- Weeding out distracting connections. Over time, children learn to make relevant connections, but they don’t all start out that way! Often we hear choruses of “I have a cousin named Alexander” or long stories that wind their way far off track (although some of these actually do have relevance we never would have suspected without following the trail!). Sometimes we can minimize these “distracting” connections simply by paying less attention to them and redirecting the conversation, while highlighting more meaningful connections to the whole class. You will see Ms. Whitman do this several times during the second grade sample lesson for this strategy. For example, as students turn and talk about volcanoes, she honors their connections of hot lava to hot wings and hot sauce, but immediately redirects them to thinking about whether the lava might be dangerous. Some teachers model making their own digressive connections, and then think aloud, “But that doesn’t help me understand the story! I won’t bother to write that down.” In Reading with Meaning, Debbie Miller suggests a mini-lesson in which she lists all the connections made to a topic, and then with the students decides which are helpful and which are not. (See Suggested Readings.)
- Celebrating background knowledge. We confirm that all of us bring important background knowledge with us to the classroom when students share topics on which they are experts, from playing soccer to brushing their teeth. This can be done through expert books (See Primary Comprehension Toolkit), how-to writing, and/or class presentations. Sometimes we kick off this exploration of students’ expertise with a read-aloud about children’s talents, such as Crow Boy by Taro Yashima or Amazing Grace by Mary Hoffman, both of which provide excellent opportunities for a variety of personal connections as well.
- Sharing what we know or think we know. We can effectively begin a unit of study about a science or social studies topic by having children turn and talk about what they already know or think they know about the topic, and then sharing and/or charting their responses. We are careful to include “what we think we know” to set up the expectation that we will read to confirm or revise our initial knowledge. We teach children what a misconception is, and model our delight when we recognize that we have had and corrected a misconception of our own. Children soon follow suit, telling us “I used to think _____, but now I know ______.”
- Noticing how we build schema and how it helps us understand information we read. “Today’s new knowledge is tomorrow’s background knowledge.” We take to heart this powerful statement by P. David Pearson. When children don’t know anything about the topic, we respond enthusiastically, as Ms. Whitman does in the sample lesson, “So you’re going to learn a lot today, aren’t you!” Click on the video clip to watch a short example of how the teacher models how what we learn each day, through books, videos, field trips, or discussion with each other, transforms into background knowledge that we use from that day forward.
- Noticing new learning. All our work in teaching children about their schema culminates in helping them to learn independently. One of the most significant practices is “Merge Thinking With New Learning” from the Primary Comprehension Toolkit. We teach children to learn by noticing when something they read is new knowledge for them. This requires them to think about what they are reading, not just pronounce the words. We show them how we recognize new learning when our inner voice says, “Wow” or “Cool” or “I never knew that….” One child’s new learning may already be background knowledge to another, so learning becomes personalized and relevant to every student as they determine what they are learning for themselves. We post every child’s new learning on an anchor chart so that they can all learn from one another. (The Sample Lesson for this strategy explores this practice.)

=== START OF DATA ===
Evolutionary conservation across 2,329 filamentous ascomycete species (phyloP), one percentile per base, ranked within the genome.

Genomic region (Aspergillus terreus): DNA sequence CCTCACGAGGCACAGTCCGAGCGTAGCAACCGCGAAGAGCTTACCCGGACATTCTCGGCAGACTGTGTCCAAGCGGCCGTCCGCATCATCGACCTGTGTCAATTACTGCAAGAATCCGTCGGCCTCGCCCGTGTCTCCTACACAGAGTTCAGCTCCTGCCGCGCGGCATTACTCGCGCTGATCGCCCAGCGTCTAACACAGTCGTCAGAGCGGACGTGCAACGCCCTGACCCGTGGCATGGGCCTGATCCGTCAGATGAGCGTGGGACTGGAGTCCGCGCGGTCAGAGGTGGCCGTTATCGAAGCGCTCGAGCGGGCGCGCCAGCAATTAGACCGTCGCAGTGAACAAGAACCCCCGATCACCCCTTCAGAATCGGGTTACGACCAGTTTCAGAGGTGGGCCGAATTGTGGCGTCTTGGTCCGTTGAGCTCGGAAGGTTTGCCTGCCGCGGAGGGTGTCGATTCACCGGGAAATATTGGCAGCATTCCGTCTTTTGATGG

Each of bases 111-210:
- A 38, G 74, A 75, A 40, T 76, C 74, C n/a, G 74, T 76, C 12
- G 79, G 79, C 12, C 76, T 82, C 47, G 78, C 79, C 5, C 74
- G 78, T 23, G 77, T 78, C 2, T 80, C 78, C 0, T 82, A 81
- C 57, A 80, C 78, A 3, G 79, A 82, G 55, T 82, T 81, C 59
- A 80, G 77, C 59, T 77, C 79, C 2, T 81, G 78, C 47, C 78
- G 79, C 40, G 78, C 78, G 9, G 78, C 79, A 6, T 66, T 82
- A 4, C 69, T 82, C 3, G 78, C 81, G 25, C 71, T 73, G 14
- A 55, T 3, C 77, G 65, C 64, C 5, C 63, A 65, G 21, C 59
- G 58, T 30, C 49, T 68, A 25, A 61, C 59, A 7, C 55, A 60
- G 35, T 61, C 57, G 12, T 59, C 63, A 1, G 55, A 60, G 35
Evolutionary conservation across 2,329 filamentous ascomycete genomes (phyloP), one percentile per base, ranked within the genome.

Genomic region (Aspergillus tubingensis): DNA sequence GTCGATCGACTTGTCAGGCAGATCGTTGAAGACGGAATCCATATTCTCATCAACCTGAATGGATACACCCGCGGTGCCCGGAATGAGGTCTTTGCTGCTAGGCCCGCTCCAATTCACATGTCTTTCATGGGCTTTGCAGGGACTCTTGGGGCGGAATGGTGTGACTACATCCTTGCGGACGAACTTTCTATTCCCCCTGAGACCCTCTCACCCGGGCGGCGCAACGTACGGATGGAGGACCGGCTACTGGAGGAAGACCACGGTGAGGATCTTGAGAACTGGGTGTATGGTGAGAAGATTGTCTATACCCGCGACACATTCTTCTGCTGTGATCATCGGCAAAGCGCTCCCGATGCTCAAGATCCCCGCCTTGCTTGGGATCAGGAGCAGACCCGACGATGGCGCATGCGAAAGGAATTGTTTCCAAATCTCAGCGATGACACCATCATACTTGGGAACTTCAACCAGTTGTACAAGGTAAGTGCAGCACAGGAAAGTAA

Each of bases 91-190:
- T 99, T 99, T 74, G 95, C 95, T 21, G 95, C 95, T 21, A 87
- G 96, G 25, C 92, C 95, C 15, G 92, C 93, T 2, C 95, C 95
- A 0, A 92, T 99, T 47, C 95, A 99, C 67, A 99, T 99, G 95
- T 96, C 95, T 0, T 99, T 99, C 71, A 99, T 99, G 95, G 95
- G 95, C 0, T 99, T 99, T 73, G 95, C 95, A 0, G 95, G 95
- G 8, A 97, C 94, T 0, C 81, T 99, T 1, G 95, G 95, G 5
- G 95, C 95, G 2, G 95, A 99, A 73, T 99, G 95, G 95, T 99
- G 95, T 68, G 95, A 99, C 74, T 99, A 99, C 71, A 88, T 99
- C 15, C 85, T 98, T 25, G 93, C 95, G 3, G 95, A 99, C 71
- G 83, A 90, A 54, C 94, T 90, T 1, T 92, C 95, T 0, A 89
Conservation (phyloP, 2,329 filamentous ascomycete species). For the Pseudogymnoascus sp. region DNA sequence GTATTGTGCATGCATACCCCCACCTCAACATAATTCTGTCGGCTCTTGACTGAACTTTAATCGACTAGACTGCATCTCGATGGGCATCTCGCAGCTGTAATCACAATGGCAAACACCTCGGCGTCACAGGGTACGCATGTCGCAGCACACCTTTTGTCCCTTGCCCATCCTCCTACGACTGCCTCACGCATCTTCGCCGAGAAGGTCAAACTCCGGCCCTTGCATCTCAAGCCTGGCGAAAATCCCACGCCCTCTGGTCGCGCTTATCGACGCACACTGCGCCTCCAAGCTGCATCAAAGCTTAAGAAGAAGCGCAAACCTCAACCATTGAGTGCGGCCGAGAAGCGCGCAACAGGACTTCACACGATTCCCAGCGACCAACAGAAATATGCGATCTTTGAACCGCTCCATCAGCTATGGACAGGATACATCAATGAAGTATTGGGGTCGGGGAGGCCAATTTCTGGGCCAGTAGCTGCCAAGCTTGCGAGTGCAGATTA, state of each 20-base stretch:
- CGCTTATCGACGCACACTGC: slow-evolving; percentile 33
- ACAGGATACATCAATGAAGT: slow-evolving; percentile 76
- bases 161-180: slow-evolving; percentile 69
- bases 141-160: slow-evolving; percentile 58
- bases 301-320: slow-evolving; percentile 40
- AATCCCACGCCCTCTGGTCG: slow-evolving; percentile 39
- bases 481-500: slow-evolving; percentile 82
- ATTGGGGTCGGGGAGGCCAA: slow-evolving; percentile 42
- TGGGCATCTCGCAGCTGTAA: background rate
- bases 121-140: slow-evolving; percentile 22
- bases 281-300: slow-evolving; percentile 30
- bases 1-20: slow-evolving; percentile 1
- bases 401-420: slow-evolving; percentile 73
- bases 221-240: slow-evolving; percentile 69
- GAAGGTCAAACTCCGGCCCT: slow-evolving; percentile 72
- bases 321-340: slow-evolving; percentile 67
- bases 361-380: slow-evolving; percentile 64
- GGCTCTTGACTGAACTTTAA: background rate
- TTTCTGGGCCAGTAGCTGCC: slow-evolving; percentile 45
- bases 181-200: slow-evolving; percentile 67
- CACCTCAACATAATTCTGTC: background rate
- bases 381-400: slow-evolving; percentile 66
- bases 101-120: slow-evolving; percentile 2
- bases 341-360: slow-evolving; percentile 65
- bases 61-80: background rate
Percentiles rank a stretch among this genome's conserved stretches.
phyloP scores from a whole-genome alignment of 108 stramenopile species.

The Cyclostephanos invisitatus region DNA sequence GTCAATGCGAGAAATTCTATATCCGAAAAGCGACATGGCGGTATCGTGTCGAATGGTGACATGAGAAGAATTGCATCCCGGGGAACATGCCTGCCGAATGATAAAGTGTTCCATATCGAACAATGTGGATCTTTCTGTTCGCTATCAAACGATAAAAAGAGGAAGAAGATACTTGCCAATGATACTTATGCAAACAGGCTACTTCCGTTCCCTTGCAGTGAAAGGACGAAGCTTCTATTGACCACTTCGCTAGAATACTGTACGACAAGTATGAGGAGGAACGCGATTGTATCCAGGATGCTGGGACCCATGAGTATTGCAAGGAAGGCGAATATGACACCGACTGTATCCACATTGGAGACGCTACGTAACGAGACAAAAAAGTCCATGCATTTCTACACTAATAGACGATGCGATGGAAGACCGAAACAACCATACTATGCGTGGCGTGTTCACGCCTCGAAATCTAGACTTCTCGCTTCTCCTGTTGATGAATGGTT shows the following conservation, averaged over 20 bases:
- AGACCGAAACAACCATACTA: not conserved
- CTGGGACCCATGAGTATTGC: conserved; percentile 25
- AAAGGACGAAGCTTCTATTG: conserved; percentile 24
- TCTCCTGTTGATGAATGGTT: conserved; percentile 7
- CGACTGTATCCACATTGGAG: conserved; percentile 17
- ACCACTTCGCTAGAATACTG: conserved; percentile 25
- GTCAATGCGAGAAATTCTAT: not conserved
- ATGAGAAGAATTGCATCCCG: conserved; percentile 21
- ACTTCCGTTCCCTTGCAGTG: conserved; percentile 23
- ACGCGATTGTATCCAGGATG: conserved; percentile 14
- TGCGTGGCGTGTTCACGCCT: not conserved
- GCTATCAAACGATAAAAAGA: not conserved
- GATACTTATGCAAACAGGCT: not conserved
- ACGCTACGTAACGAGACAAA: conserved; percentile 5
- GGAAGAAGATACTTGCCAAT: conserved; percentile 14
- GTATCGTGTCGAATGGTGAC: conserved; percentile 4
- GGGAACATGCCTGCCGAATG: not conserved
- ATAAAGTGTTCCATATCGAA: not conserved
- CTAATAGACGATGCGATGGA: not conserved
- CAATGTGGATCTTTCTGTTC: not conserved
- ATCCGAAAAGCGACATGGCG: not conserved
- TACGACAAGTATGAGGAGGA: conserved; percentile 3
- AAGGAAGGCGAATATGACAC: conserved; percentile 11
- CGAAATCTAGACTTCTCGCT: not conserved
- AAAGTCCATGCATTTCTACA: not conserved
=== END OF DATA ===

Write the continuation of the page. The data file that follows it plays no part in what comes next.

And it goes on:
- Building schema about genre. As we study different genre in reading and writing, we note the characteristics of each genre so that children develop a mental map – a schema – that helps them to navigate fiction, nonfiction, or poetry. In nonfiction, we emphasize how to use text features, so that students are prepared to learn from all the sources of information in the text.
To learn more about the strategy of Building and Activating Schema, including lessons supporting many of the practices discussed above, see Suggested Readings.
The Sample Lesson: Notice New Learning
Apryl Whitman at Arden Elementary School in Columbia, SC, teaches her second graders how to notice, record, and react to their new learning as they read. The lesson is situated in the early phases of a science study of states of matter. Ms. Whitman uses a book about volcanoes for her interactive read-aloud. Then she provides a choice of appealing books for collaborative practice that also illustrate how matter changes form, such as From Milk to Ice Cream. The children have previously learned to monitor their inner conversations and record their thinking on sticky notes. They have also learned about various types of text features found in nonfiction texts.
The information in the National Geographic for Kids Volcanoes book includes dramatic photographs and useful diagrams, headings, and captions to support learning about the complex process of a volcano’s eruption and its effects. Ms. Whitman models how she recognizes new learning, and how she thinks about it in order to know that she actually understands it, not just regurgitating the words on the page. She provides lots of time for the students to turn and talk, and then to jot down their own new learning. Then she sends them off to practice with books they choose.
Noticing new learning places the responsibility for learning squarely on students’ shoulders. Rather than simply responding to the teacher’s questions about information in the text, the children are the ones who have to figure out what they are learning. This process encourages them to think more deeply about the information in the text. Through diagrams, analogies, drawings and writing, the children express what they are learning and make it their own in many creative ways.